Elizabeth Warren Scorches Former Equifax CEO For Profiting From Data Breaches

"The breach of your system has actually created more business opportunities for you."

Sen. Elizabeth Warren (D-Mass.) forced former Equifax CEO Richard Smith to admit that the credit reporting agency profits from data breaches in a Capitol Hill hearing on Wednesday.

Smith testified before the Senate Committee on Banking, Housing and Urban Affairs about a security breach Equifax disclosed in September that exposed the personal data of more than 145 million Americans to identity theft and fraud. Smith retired after the disclosure, but nonetheless will collect a $90-million payout.

Questioning Smith on Wednesday, Warren quoted his previous description of fraud as a “huge opportunity for us.”

“Now, Mr. Smith, now that information for about 145 million Americans has been stolen, is fraud more likely now than before that hack?” Warren asked.

“Yes, Senator, it is,” Smith replied.

“So the breach of your system has actually created more business opportunities for you,” Warren said.

Warren went on to highlight how Equifax has already sought to make money off of the September breach. The company offered consumers a year of free credit monitoring, after which the company would begin charging for the service, she noted. ( Equifax at first said consumers who enrolled in the year of free monitoring would have to provide credit card information, allowing the company to automatically charge them for the service once the year was up. But after HuffPost reported on the scheme, the company said it wouldn’t require consumers to submit credit card information.)

Sen. Elizabeth Warren (D-Mass.) questioned Equifax CEO Richard Smith on Wednesday, Oct. 4, 2017, about the "completely out of whack" incentives in the credit reporting industry.
Sen. Elizabeth Warren (D-Mass.) questioned Equifax CEO Richard Smith on Wednesday, Oct. 4, 2017, about the "completely out of whack" incentives in the credit reporting industry.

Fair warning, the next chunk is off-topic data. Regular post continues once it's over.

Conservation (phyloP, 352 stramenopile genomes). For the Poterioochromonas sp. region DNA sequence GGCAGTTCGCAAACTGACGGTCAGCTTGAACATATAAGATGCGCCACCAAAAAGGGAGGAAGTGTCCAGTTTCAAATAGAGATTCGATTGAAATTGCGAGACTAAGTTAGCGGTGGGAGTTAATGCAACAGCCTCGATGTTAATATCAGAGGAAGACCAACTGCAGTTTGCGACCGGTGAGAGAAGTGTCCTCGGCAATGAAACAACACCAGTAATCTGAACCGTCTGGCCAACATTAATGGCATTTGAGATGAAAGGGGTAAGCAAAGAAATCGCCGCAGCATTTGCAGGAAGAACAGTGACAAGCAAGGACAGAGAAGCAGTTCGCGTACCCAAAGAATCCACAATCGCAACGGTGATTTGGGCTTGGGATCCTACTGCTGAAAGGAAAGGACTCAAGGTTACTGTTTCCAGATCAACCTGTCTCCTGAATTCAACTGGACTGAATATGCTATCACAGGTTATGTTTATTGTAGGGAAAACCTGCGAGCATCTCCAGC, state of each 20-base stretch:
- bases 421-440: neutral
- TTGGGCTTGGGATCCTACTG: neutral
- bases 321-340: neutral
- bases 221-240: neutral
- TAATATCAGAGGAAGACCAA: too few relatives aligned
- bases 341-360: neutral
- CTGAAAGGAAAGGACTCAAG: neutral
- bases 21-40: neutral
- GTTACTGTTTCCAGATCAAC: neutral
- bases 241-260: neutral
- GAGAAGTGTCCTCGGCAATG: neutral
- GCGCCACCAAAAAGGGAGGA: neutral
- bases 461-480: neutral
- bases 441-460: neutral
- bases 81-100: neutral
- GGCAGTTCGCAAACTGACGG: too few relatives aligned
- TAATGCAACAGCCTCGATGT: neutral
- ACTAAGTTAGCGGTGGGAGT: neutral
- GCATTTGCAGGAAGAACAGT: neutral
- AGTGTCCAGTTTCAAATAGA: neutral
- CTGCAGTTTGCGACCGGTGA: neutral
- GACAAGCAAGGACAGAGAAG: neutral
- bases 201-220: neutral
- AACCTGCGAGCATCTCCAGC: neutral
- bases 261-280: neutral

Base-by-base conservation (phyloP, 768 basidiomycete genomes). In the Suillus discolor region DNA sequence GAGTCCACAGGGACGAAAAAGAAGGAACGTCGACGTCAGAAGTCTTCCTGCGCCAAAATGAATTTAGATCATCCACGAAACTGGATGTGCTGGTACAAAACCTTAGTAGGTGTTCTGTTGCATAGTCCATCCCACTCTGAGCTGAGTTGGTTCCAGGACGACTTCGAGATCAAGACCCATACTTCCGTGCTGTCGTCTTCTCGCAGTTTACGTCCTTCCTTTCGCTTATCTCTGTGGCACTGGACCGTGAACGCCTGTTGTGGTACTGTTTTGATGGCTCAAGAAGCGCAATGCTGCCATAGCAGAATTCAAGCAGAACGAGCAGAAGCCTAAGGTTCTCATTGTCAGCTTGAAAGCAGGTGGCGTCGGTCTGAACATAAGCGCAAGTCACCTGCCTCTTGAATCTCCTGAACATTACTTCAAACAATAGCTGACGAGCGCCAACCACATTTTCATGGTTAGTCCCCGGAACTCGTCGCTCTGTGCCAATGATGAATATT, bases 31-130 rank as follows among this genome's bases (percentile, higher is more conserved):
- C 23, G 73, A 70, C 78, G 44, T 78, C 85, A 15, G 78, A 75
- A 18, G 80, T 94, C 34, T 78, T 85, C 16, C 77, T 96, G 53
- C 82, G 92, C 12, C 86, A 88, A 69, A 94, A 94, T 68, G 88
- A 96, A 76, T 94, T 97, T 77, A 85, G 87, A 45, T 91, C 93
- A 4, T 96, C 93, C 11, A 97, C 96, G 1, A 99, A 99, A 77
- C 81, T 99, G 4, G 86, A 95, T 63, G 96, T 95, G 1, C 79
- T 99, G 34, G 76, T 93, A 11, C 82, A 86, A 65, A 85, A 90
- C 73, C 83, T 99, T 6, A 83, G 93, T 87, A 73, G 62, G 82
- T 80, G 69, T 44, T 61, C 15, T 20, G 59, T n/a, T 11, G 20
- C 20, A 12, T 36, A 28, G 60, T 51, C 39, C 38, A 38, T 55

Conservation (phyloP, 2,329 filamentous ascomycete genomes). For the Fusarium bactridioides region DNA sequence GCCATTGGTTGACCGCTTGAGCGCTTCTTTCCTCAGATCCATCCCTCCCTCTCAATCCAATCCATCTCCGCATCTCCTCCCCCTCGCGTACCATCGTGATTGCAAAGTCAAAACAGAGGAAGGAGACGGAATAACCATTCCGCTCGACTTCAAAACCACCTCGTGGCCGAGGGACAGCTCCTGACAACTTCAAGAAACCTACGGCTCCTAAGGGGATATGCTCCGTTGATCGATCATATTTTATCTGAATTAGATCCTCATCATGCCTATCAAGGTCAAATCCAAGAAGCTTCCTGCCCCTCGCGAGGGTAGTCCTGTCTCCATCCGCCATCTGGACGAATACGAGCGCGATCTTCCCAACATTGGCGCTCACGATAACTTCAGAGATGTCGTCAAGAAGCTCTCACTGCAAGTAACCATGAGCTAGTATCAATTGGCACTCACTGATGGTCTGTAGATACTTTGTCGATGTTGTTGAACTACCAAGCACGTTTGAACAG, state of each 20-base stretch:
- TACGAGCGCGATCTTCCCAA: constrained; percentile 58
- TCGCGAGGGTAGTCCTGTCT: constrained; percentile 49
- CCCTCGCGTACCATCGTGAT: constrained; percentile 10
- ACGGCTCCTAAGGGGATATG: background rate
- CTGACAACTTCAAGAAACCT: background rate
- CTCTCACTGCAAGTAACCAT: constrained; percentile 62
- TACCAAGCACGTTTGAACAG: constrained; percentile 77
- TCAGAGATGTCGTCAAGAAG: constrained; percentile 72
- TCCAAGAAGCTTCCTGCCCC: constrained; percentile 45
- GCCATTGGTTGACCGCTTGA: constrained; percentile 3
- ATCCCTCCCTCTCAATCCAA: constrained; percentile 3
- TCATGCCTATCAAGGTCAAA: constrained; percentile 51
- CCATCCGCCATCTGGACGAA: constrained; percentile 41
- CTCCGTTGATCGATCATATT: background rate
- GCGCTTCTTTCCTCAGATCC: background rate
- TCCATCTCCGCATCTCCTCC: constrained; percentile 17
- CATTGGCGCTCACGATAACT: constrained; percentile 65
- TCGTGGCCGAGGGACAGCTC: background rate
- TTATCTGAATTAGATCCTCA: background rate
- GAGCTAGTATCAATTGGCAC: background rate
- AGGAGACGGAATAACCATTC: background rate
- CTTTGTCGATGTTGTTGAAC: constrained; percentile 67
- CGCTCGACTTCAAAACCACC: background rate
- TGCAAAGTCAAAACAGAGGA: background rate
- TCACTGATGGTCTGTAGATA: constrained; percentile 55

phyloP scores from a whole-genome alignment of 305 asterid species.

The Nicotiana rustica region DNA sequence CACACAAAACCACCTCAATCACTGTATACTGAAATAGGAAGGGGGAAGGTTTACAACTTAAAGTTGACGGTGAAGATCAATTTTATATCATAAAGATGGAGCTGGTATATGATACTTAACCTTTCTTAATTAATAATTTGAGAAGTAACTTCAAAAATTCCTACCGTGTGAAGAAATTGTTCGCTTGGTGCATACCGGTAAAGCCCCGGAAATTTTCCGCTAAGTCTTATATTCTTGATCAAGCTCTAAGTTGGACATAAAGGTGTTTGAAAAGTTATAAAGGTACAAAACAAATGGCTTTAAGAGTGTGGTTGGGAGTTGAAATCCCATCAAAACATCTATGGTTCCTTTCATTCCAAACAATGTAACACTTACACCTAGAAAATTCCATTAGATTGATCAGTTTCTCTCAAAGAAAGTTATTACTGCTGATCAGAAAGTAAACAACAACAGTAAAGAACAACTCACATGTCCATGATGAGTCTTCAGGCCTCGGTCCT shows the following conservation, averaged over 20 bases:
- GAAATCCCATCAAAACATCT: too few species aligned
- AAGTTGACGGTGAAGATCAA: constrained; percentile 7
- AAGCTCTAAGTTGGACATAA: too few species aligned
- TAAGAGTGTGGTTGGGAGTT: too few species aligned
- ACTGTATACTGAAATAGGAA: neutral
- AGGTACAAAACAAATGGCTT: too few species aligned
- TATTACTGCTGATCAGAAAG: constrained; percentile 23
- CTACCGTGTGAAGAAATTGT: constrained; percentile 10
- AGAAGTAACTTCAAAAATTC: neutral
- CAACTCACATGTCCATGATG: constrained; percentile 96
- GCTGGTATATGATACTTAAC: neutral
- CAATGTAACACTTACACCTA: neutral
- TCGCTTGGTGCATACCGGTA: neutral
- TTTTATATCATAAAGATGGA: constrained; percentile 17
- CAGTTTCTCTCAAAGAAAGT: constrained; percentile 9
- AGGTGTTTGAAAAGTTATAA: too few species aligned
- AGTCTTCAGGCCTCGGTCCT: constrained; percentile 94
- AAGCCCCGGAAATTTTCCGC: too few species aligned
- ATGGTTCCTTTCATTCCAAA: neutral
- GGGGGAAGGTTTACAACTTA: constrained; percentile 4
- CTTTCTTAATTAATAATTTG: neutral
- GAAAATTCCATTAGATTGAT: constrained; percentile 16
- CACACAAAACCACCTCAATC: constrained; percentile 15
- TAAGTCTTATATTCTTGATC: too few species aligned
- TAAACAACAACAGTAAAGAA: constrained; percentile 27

Bloomberg/Getty Images

Warren also pointed out that Lifelock, a credit monitoring company that has increased its business tenfold since the Equifax breach, contracts services to Equifax. As a result, Equifax profits from Lifelock’s work.

Smith said nothing to dispute Warren’s characterizations of the company’s business model and its reaction to the security breach.

Then Warren went in for the kill.

“From 2013 until today, Equifax has disclosed at least four separate hacks in which it compromised sensitive personal data. In those four years, has Equfax’s profit gone up?” Warren asked.

“Yes, Senator,” Smith responded.

“Yes, it has gone up. In fact, it’s gone up by more than 80 percent over that time,” she said.

The result, Warren said, was a company ― and industry ― with little incentive to invest in security measures to protect consumers’ personal data.

“Equifax did a terrible job of protecting our data, because they didn’t have a reason to protect our data,” Warren concluded. “The incentives in this industry are completely out of whack.”

“Because of this breach, consumers will spend the rest of their lives worrying about identity theft. Small banks and credit unions will have to pay to issue new credit cards. Businesses will lose money to thieves,” Warren added. “But Equifax will be just fine ― heck, it could actually come out ahead. Consumers are trapped. There is no competition, nowhere else for them to go. If we think Equifax does a lousy job protecting our data, we can’t take our data to someone else.”

The atmosphere at the hearing was mostly solemn as Smith professed his commitment to rectifying the company’s security lapses.

It was not all serious, however. In an attempt to satirize Smith, a prankster sat directly behind Smith in the audience sporting a top hat and 19th-century mustache. The satirist, who was present in every media camera shot of Smith, would twirl his fake mustache and periodically raise a monocle to his eye during the hearing, nodding in agreement as Smith spoke.

Equifax is one of three major companies, along with Experian and TransUnion, that track the credit histories of consumers who take out loans or purchase a credit card, and use the data to compile credit “scores” that they sell to lenders assessing the creditworthiness of borrowers. The companies are obligated to provide consumers with one free credit report a year, but they have routinely been caught snookering consumers into paying for reports that they initially present as “free.”

Given the inherent accountability problems in a consolidated industry where consumers have little recourse against wrongdoing, Warren and other consumer advocates favor dramatic new regulations. On Sep. 15, Warren and Sen. Brian Schatz (D-Hawaii) introduced the Freedom from Equifax Exploitation Act, which would create a standard, federal process for consumers to freeze their credit files and bar companies from profiting off data breaches. The bill has 10 co-sponsors, all members of the Senate Democratic Caucus.

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